The construction of Biltmore Estate began in 1889 and continued into 1896. The home was officially opened by George Washington Vanderbilt on Christmas Eve 1895 (I almost put 1985…not quite Natalie), George brought his new wife Edith to the home in 1898 after their marriage and their only daughter, Cornelia was born in the house in 1900. The home was meant to be George’s “modest cottage in the mountains” but after a three year shopping trip overseas – the home was completed and came in at 178,926 square feet. The home is the largest privately owned home in the United States.
This was my second visit to Biltmore Estate; my first visit was over sixteen years ago when I was still in high school. The house has opened up quite a few more rooms for the tour since my first visit and of course, this visit also coincided with the Chihuly exhibition that was taking place. The house never fails to impress and I mean, how could it? It has 250 rooms and even seeing a fraction of those rooms on the tour – you’re left daunted by the grandeur.
I have to tell you – the tour we did was a self guided tour and so you wander through the house with other people who have chosen to tour the house. An older couple were perusing the rooms a short way behind us and as we entered the Salon (pictured above with the dramatic drapery ceilings), the gentleman loudly exclaimed “well what kind of ceiling is this? It’s like they’ve strung up the damn bed sheets!” I had to walk a bit faster so they didn’t catch on that I was having a fit of giggles.
I think two of my favorite rooms are the Tapestry Room and the Library – but I’m getting ahead of myself. I couldn’t resist snapping some details shots while we were out on the Loggia taking in the stunning Blue Ridge Mountain views…
Of course – I couldn’t resist capturing the Tapestry Room with a panoramic shot as well. How else are you meant to fit all the tapestries and gorgeous fireplaces in one picture?
The Tapestry Room has gorgeous tapestries gracing the walls (shocking – given the name of the room, right?) and two painted fireplaces that are nestled in between the tapestry. And then there is the Library…oh my… It looks a little like something out of my very favorite movie, Beauty and the Beast. Certainly nothing is quite as exquisite as that library – but the Biltmore’s library contains over 10,000 books in eight different languages, walnut staircases that swirl up to the second floor of books and a ceiling painting called The Chariot of Aurora – brought from Venice by Vanderbilt.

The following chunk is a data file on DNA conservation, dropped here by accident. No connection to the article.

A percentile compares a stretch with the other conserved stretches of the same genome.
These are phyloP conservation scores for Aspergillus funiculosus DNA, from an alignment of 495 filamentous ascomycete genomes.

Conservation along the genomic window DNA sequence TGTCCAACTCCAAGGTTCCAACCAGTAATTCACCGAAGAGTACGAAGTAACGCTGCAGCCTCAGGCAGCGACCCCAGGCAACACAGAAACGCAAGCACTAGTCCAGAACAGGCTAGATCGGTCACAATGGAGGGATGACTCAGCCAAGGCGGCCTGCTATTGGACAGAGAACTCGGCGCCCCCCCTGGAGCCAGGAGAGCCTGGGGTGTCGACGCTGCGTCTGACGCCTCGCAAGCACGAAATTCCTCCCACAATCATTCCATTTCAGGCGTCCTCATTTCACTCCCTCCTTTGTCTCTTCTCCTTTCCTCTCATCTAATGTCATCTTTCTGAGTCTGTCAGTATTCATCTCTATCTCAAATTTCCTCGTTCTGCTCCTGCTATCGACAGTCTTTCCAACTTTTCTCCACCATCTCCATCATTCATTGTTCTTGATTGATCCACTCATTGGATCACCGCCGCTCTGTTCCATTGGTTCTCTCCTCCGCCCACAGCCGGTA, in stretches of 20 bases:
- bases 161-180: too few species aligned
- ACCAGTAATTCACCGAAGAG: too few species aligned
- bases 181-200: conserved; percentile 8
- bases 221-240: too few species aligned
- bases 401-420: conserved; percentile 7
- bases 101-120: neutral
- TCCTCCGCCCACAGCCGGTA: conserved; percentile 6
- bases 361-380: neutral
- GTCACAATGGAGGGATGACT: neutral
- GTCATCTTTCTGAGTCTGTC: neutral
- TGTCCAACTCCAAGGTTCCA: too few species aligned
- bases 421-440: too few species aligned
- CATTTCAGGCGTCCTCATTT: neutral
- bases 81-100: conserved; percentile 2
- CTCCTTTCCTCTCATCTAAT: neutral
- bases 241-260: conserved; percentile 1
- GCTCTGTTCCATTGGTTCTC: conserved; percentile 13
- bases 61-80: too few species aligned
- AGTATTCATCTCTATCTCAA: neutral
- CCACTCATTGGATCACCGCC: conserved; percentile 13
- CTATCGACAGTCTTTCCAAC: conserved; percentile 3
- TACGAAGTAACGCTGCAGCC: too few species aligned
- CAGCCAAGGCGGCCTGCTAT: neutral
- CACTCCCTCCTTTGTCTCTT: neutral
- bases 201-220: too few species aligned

The most stunning part of the house – for me – is the cantilevered staircase that sits to the left of the sweeping entrance and spiral up four floors, with windows offering a view across the lawns and a wrought iron chandelier that is suspending over the center – the bolt holding the behemoth in place has only been changed once in the home’s history. I’m not sure whether that’s impressive, fascinating or a bit of both! Regardless – the staircase is my very favorite thing about Biltmore Estate!
The tour becomes a bit more restricted once you arrive at the second floor of the home – there is a second floor living room and a peek down the hallway…
The tour takes you through George and Edith’s separate bedrooms – that were joined by an oak paneled sitting room that probably holds my entire wee home. I must admit that as I write this post I realize I took sooo many pictures of all the Biltmore rooms! I suppose it’s just one way to try and capture the immensity of it all…
After winding up three stories, the tour takes you back down the glorious staircase and deep into the basements of the house. You make your way through a stone corridor that shows the footings of the house (they took two years to put in place) and into the Halloween Room! This room was actually painted for a New Year’s Eve party and was left with the unique paintings all over the walls… it makes for a unique room.
The basement of the house also plays host to changing rooms, a 70,000 gallon heated swimming pool, a bowling alley, a gymnasium (that would have been state of the art when the home was completed) and all of the main kitchens.
The tour then winds you back up another pretty delightful staircase, adorned with wild animal heads…and into the Bachelor’s Quarters of the house. I didn’t snap too many pictures here but there was a Gun Room, a Billiards Room and of course, a Smoking Room. And then…after one last peek into the Banquet Hall, you’re out the doors and into the Stable area – tour completed!
The house is absolutely stunning – and how could it not be? Created at a time in history literally named The Gilded Age, by a man who had no concept of money – the home is nothing short of fantastical. I know that castles are a plenty in European countries but I think Biltmore Estate is just about as close to an American castle as you’ll find.
I love touring Biltmore Estate and I’d go back in a heartbeat – I always find something new and fascinating to see and if you have never been, I’d highly recommend it. It’s a wonderful spot to visit and offers so much more than just a tour of a really large house!